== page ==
Everyone has pretty much stated the facts, but there are a few things to remember.

Pushing E6 is accomplished by varying the first developer (we call it the MQ). Anyhow, up to a point, what happens is that you increase fog in the MQ, and as fog goes up, dmax and apparent camera speed (EI) goes up and you are pushing the film while lowering the dye dmax by raising the negative silver fog. A pull lowers negative image fog and raises Dmax giving slower EI due to more dye forming. Basically the E6 MQ is a very foggy developer and the emulsions are very foggy as well. The reason is given above.

This can either raise or lower contrast of the dye image depending on film.

Basically then, by varying the MQ time, you push the film first or pull it with little color change but a large change in dmax and a moderate change in EI. Beyond that point, color shifts begin to take place on the axis defined by the film that you are working with. It varies with film and the activity of the 3 color layers. To fix the problem, you have to experiment with the color developer. This is done either by changing time in the color developer, or by changing pH, or both.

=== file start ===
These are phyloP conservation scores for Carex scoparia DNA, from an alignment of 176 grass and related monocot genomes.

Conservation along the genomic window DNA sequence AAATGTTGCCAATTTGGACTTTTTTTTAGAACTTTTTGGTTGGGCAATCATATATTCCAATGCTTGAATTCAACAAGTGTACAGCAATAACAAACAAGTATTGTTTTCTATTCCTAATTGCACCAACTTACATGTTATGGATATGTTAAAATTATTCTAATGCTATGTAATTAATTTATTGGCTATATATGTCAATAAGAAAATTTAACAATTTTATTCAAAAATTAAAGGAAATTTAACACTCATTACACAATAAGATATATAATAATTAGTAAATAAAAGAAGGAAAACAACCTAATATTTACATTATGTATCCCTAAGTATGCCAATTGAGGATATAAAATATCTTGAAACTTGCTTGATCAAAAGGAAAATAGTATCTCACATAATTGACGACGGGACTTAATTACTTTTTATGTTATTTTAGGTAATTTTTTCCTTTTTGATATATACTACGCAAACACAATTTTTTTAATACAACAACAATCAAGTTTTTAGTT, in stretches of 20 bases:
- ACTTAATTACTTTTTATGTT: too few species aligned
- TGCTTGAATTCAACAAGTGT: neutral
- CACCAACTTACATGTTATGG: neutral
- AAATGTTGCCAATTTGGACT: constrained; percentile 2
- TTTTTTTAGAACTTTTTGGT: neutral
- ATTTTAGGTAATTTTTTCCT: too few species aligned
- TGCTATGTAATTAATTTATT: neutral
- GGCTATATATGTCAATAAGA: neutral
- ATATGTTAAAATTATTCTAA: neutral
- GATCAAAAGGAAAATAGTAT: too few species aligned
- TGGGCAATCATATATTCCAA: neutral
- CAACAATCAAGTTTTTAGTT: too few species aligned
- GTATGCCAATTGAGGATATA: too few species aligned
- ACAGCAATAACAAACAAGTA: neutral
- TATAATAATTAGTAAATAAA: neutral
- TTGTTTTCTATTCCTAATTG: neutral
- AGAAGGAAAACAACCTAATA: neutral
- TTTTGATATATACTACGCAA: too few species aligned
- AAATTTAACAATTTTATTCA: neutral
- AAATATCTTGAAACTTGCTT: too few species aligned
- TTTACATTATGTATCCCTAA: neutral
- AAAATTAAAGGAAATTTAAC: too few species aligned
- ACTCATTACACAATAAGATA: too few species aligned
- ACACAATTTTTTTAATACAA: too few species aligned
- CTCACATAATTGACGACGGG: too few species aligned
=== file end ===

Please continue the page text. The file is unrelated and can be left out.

Hope this helps. Have fun.

Oh, I said just about each E6 film reacts differently, well, each E6 kit reacts somewhat differently as well. Some of the kits don't use HQ-monosulfonate in the MQ and therefore the first developer behaves differently than the genuine article. Some don't use the right solvents and halide balances as well, causing other problems. So, be carefule, all E6 kits are not born equal.

PE